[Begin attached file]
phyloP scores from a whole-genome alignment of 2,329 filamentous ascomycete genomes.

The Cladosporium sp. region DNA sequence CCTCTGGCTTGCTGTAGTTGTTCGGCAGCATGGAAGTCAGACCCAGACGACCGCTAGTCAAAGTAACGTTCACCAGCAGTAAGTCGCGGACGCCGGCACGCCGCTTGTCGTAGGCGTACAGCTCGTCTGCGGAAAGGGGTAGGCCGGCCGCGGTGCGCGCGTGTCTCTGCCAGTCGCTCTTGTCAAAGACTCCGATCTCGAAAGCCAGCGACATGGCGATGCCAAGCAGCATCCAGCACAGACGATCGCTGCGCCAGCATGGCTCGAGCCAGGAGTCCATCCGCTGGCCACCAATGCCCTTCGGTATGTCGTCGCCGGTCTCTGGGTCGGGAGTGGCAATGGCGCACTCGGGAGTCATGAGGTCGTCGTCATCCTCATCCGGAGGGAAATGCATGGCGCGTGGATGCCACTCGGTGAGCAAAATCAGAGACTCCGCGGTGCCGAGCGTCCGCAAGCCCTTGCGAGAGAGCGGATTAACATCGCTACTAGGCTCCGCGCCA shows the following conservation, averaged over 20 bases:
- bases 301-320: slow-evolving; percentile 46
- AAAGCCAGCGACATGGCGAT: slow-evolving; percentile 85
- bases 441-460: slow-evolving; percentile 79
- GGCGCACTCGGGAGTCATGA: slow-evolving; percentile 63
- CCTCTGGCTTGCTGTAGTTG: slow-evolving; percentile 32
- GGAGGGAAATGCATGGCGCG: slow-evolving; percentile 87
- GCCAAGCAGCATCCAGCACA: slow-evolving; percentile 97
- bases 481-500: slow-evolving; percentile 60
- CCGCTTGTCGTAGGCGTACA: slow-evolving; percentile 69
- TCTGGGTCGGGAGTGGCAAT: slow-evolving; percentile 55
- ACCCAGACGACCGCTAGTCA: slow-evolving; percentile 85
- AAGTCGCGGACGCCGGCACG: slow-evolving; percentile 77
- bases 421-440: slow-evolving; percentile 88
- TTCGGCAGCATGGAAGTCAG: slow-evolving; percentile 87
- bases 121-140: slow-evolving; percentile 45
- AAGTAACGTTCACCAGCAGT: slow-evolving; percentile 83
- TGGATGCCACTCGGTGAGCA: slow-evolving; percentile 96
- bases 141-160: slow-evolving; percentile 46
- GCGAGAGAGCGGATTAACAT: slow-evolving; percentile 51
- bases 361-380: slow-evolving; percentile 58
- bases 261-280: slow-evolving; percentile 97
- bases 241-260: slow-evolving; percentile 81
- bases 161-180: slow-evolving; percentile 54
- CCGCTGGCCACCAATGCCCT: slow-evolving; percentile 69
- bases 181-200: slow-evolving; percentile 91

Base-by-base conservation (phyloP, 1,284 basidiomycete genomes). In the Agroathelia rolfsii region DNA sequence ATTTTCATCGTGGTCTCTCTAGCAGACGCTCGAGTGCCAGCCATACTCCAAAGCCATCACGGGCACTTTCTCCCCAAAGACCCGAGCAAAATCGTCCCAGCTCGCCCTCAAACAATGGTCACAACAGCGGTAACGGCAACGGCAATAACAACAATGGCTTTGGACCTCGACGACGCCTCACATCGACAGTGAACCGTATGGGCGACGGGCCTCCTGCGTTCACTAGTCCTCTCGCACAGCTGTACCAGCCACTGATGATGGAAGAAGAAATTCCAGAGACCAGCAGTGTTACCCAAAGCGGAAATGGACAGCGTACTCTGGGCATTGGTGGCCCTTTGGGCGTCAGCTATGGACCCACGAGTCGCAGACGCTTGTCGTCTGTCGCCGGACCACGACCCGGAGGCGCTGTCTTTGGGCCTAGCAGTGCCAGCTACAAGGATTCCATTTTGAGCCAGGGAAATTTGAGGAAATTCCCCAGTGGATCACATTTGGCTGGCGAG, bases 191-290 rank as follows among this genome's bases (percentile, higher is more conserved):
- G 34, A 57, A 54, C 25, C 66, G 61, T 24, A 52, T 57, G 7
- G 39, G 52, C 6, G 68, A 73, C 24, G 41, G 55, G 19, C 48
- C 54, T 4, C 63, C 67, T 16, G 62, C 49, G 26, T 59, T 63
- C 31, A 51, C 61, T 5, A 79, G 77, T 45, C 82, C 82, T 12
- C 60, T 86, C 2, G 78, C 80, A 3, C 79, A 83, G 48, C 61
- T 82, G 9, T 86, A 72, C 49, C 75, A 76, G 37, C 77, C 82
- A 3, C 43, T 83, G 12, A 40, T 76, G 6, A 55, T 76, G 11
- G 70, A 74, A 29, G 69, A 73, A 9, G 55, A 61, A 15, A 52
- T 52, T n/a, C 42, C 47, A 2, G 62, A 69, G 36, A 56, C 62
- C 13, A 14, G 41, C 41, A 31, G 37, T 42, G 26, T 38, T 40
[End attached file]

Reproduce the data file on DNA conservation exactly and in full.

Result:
phyloP scores from a whole-genome alignment of 2,329 filamentous ascomycete genomes.

The Cladosporium sp. region DNA sequence CCTCTGGCTTGCTGTAGTTGTTCGGCAGCATGGAAGTCAGACCCAGACGACCGCTAGTCAAAGTAACGTTCACCAGCAGTAAGTCGCGGACGCCGGCACGCCGCTTGTCGTAGGCGTACAGCTCGTCTGCGGAAAGGGGTAGGCCGGCCGCGGTGCGCGCGTGTCTCTGCCAGTCGCTCTTGTCAAAGACTCCGATCTCGAAAGCCAGCGACATGGCGATGCCAAGCAGCATCCAGCACAGACGATCGCTGCGCCAGCATGGCTCGAGCCAGGAGTCCATCCGCTGGCCACCAATGCCCTTCGGTATGTCGTCGCCGGTCTCTGGGTCGGGAGTGGCAATGGCGCACTCGGGAGTCATGAGGTCGTCGTCATCCTCATCCGGAGGGAAATGCATGGCGCGTGGATGCCACTCGGTGAGCAAAATCAGAGACTCCGCGGTGCCGAGCGTCCGCAAGCCCTTGCGAGAGAGCGGATTAACATCGCTACTAGGCTCCGCGCCA shows the following conservation, averaged over 20 bases:
- bases 301-320: slow-evolving; percentile 46
- AAAGCCAGCGACATGGCGAT: slow-evolving; percentile 85
- bases 441-460: slow-evolving; percentile 79
- GGCGCACTCGGGAGTCATGA: slow-evolving; percentile 63
- CCTCTGGCTTGCTGTAGTTG: slow-evolving; percentile 32
- GGAGGGAAATGCATGGCGCG: slow-evolving; percentile 87
- GCCAAGCAGCATCCAGCACA: slow-evolving; percentile 97
- bases 481-500: slow-evolving; percentile 60
- CCGCTTGTCGTAGGCGTACA: slow-evolving; percentile 69
- TCTGGGTCGGGAGTGGCAAT: slow-evolving; percentile 55
- ACCCAGACGACCGCTAGTCA: slow-evolving; percentile 85
- AAGTCGCGGACGCCGGCACG: slow-evolving; percentile 77
- bases 421-440: slow-evolving; percentile 88
- TTCGGCAGCATGGAAGTCAG: slow-evolving; percentile 87
- bases 121-140: slow-evolving; percentile 45
- AAGTAACGTTCACCAGCAGT: slow-evolving; percentile 83
- TGGATGCCACTCGGTGAGCA: slow-evolving; percentile 96
- bases 141-160: slow-evolving; percentile 46
- GCGAGAGAGCGGATTAACAT: slow-evolving; percentile 51
- bases 361-380: slow-evolving; percentile 58
- bases 261-280: slow-evolving; percentile 97
- bases 241-260: slow-evolving; percentile 81
- bases 161-180: slow-evolving; percentile 54
- CCGCTGGCCACCAATGCCCT: slow-evolving; percentile 69
- bases 181-200: slow-evolving; percentile 91

Base-by-base conservation (phyloP, 1,284 basidiomycete genomes). In the Agroathelia rolfsii region DNA sequence ATTTTCATCGTGGTCTCTCTAGCAGACGCTCGAGTGCCAGCCATACTCCAAAGCCATCACGGGCACTTTCTCCCCAAAGACCCGAGCAAAATCGTCCCAGCTCGCCCTCAAACAATGGTCACAACAGCGGTAACGGCAACGGCAATAACAACAATGGCTTTGGACCTCGACGACGCCTCACATCGACAGTGAACCGTATGGGCGACGGGCCTCCTGCGTTCACTAGTCCTCTCGCACAGCTGTACCAGCCACTGATGATGGAAGAAGAAATTCCAGAGACCAGCAGTGTTACCCAAAGCGGAAATGGACAGCGTACTCTGGGCATTGGTGGCCCTTTGGGCGTCAGCTATGGACCCACGAGTCGCAGACGCTTGTCGTCTGTCGCCGGACCACGACCCGGAGGCGCTGTCTTTGGGCCTAGCAGTGCCAGCTACAAGGATTCCATTTTGAGCCAGGGAAATTTGAGGAAATTCCCCAGTGGATCACATTTGGCTGGCGAG, bases 191-290 rank as follows among this genome's bases (percentile, higher is more conserved):
- G 34, A 57, A 54, C 25, C 66, G 61, T 24, A 52, T 57, G 7
- G 39, G 52, C 6, G 68, A 73, C 24, G 41, G 55, G 19, C 48
- C 54, T 4, C 63, C 67, T 16, G 62, C 49, G 26, T 59, T 63
- C 31, A 51, C 61, T 5, A 79, G 77, T 45, C 82, C 82, T 12
- C 60, T 86, C 2, G 78, C 80, A 3, C 79, A 83, G 48, C 61
- T 82, G 9, T 86, A 72, C 49, C 75, A 76, G 37, C 77, C 82
- A 3, C 43, T 83, G 12, A 40, T 76, G 6, A 55, T 76, G 11
- G 70, A 74, A 29, G 69, A 73, A 9, G 55, A 61, A 15, A 52
- T 52, T n/a, C 42, C 47, A 2, G 62, A 69, G 36, A 56, C 62
- C 13, A 14, G 41, C 41, A 31, G 37, T 42, G 26, T 38, T 40